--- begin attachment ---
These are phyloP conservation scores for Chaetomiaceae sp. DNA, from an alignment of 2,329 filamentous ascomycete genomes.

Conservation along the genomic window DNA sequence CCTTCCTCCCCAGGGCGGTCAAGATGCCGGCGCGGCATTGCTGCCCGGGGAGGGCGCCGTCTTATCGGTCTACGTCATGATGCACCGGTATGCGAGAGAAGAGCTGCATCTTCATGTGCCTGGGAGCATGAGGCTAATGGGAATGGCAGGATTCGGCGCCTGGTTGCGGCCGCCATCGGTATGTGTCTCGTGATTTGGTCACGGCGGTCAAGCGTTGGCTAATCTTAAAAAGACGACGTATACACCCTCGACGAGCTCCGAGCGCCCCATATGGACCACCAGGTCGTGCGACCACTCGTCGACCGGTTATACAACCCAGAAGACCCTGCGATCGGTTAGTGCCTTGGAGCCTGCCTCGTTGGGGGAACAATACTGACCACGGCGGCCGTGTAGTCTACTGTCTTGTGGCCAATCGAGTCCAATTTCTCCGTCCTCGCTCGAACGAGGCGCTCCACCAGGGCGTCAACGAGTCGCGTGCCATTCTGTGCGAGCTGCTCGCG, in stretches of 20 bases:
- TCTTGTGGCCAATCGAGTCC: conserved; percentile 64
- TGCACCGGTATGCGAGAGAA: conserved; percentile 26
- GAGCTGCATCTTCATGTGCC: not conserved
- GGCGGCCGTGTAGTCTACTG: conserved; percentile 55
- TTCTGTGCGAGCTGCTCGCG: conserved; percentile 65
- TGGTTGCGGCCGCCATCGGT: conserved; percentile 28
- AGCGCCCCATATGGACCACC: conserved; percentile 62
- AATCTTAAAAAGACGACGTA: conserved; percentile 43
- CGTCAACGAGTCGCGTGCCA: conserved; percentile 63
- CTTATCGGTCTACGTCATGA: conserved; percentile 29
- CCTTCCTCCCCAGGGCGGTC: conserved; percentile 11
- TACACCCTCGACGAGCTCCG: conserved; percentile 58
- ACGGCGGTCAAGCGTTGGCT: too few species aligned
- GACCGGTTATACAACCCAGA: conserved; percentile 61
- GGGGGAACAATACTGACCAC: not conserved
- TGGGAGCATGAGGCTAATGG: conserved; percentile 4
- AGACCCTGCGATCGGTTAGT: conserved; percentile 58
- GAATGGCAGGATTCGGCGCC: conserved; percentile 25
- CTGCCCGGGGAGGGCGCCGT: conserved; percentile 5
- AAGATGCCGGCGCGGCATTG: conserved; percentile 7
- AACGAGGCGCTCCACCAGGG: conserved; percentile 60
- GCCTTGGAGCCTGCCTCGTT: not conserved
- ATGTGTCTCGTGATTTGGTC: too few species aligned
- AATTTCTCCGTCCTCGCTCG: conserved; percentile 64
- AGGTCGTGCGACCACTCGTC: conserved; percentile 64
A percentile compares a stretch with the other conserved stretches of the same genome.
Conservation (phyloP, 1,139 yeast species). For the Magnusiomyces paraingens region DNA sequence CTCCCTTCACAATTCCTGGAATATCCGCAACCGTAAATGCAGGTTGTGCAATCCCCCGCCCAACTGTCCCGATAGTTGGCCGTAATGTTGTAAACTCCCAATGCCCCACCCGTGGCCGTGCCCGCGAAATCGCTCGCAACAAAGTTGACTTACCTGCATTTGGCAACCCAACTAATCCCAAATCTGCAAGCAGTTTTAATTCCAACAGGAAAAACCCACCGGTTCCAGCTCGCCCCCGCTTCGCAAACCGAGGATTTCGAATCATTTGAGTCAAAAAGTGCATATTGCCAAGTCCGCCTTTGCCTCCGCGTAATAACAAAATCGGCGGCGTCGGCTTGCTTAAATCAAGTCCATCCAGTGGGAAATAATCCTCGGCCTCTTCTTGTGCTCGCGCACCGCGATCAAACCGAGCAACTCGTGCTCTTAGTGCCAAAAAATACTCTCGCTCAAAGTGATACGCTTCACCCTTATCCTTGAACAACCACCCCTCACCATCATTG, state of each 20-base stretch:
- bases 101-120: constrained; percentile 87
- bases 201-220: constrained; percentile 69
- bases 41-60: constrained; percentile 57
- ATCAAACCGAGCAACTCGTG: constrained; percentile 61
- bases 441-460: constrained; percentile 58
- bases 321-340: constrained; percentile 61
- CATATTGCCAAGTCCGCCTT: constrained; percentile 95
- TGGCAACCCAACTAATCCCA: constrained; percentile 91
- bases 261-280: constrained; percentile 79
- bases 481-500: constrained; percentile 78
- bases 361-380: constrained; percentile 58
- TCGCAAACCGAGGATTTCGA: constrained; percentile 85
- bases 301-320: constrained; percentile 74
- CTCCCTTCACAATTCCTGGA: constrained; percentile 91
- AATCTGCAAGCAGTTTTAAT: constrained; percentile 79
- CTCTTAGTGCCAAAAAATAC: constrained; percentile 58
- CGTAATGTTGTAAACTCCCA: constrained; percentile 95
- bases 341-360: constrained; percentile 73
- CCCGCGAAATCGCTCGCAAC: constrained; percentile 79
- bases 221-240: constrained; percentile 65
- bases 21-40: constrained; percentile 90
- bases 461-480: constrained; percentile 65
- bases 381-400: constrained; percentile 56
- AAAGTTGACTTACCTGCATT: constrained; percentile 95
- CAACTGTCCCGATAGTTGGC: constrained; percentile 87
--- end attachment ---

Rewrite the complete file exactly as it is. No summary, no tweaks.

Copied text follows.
These are phyloP conservation scores for Chaetomiaceae sp. DNA, from an alignment of 2,329 filamentous ascomycete genomes.

Conservation along the genomic window DNA sequence CCTTCCTCCCCAGGGCGGTCAAGATGCCGGCGCGGCATTGCTGCCCGGGGAGGGCGCCGTCTTATCGGTCTACGTCATGATGCACCGGTATGCGAGAGAAGAGCTGCATCTTCATGTGCCTGGGAGCATGAGGCTAATGGGAATGGCAGGATTCGGCGCCTGGTTGCGGCCGCCATCGGTATGTGTCTCGTGATTTGGTCACGGCGGTCAAGCGTTGGCTAATCTTAAAAAGACGACGTATACACCCTCGACGAGCTCCGAGCGCCCCATATGGACCACCAGGTCGTGCGACCACTCGTCGACCGGTTATACAACCCAGAAGACCCTGCGATCGGTTAGTGCCTTGGAGCCTGCCTCGTTGGGGGAACAATACTGACCACGGCGGCCGTGTAGTCTACTGTCTTGTGGCCAATCGAGTCCAATTTCTCCGTCCTCGCTCGAACGAGGCGCTCCACCAGGGCGTCAACGAGTCGCGTGCCATTCTGTGCGAGCTGCTCGCG, in stretches of 20 bases:
- TCTTGTGGCCAATCGAGTCC: conserved; percentile 64
- TGCACCGGTATGCGAGAGAA: conserved; percentile 26
- GAGCTGCATCTTCATGTGCC: not conserved
- GGCGGCCGTGTAGTCTACTG: conserved; percentile 55
- TTCTGTGCGAGCTGCTCGCG: conserved; percentile 65
- TGGTTGCGGCCGCCATCGGT: conserved; percentile 28
- AGCGCCCCATATGGACCACC: conserved; percentile 62
- AATCTTAAAAAGACGACGTA: conserved; percentile 43
- CGTCAACGAGTCGCGTGCCA: conserved; percentile 63
- CTTATCGGTCTACGTCATGA: conserved; percentile 29
- CCTTCCTCCCCAGGGCGGTC: conserved; percentile 11
- TACACCCTCGACGAGCTCCG: conserved; percentile 58
- ACGGCGGTCAAGCGTTGGCT: too few species aligned
- GACCGGTTATACAACCCAGA: conserved; percentile 61
- GGGGGAACAATACTGACCAC: not conserved
- TGGGAGCATGAGGCTAATGG: conserved; percentile 4
- AGACCCTGCGATCGGTTAGT: conserved; percentile 58
- GAATGGCAGGATTCGGCGCC: conserved; percentile 25
- CTGCCCGGGGAGGGCGCCGT: conserved; percentile 5
- AAGATGCCGGCGCGGCATTG: conserved; percentile 7
- AACGAGGCGCTCCACCAGGG: conserved; percentile 60
- GCCTTGGAGCCTGCCTCGTT: not conserved
- ATGTGTCTCGTGATTTGGTC: too few species aligned
- AATTTCTCCGTCCTCGCTCG: conserved; percentile 64
- AGGTCGTGCGACCACTCGTC: conserved; percentile 64
A percentile compares a stretch with the other conserved stretches of the same genome.
Conservation (phyloP, 1,139 yeast species). For the Magnusiomyces paraingens region DNA sequence CTCCCTTCACAATTCCTGGAATATCCGCAACCGTAAATGCAGGTTGTGCAATCCCCCGCCCAACTGTCCCGATAGTTGGCCGTAATGTTGTAAACTCCCAATGCCCCACCCGTGGCCGTGCCCGCGAAATCGCTCGCAACAAAGTTGACTTACCTGCATTTGGCAACCCAACTAATCCCAAATCTGCAAGCAGTTTTAATTCCAACAGGAAAAACCCACCGGTTCCAGCTCGCCCCCGCTTCGCAAACCGAGGATTTCGAATCATTTGAGTCAAAAAGTGCATATTGCCAAGTCCGCCTTTGCCTCCGCGTAATAACAAAATCGGCGGCGTCGGCTTGCTTAAATCAAGTCCATCCAGTGGGAAATAATCCTCGGCCTCTTCTTGTGCTCGCGCACCGCGATCAAACCGAGCAACTCGTGCTCTTAGTGCCAAAAAATACTCTCGCTCAAAGTGATACGCTTCACCCTTATCCTTGAACAACCACCCCTCACCATCATTG, state of each 20-base stretch:
- bases 101-120: constrained; percentile 87
- bases 201-220: constrained; percentile 69
- bases 41-60: constrained; percentile 57
- ATCAAACCGAGCAACTCGTG: constrained; percentile 61
- bases 441-460: constrained; percentile 58
- bases 321-340: constrained; percentile 61
- CATATTGCCAAGTCCGCCTT: constrained; percentile 95
- TGGCAACCCAACTAATCCCA: constrained; percentile 91
- bases 261-280: constrained; percentile 79
- bases 481-500: constrained; percentile 78
- bases 361-380: constrained; percentile 58
- TCGCAAACCGAGGATTTCGA: constrained; percentile 85
- bases 301-320: constrained; percentile 74
- CTCCCTTCACAATTCCTGGA: constrained; percentile 91
- AATCTGCAAGCAGTTTTAAT: constrained; percentile 79
- CTCTTAGTGCCAAAAAATAC: constrained; percentile 58
- CGTAATGTTGTAAACTCCCA: constrained; percentile 95
- bases 341-360: constrained; percentile 73
- CCCGCGAAATCGCTCGCAAC: constrained; percentile 79
- bases 221-240: constrained; percentile 65
- bases 21-40: constrained; percentile 90
- bases 461-480: constrained; percentile 65
- bases 381-400: constrained; percentile 56
- AAAGTTGACTTACCTGCATT: constrained; percentile 95
- CAACTGTCCCGATAGTTGGC: constrained; percentile 87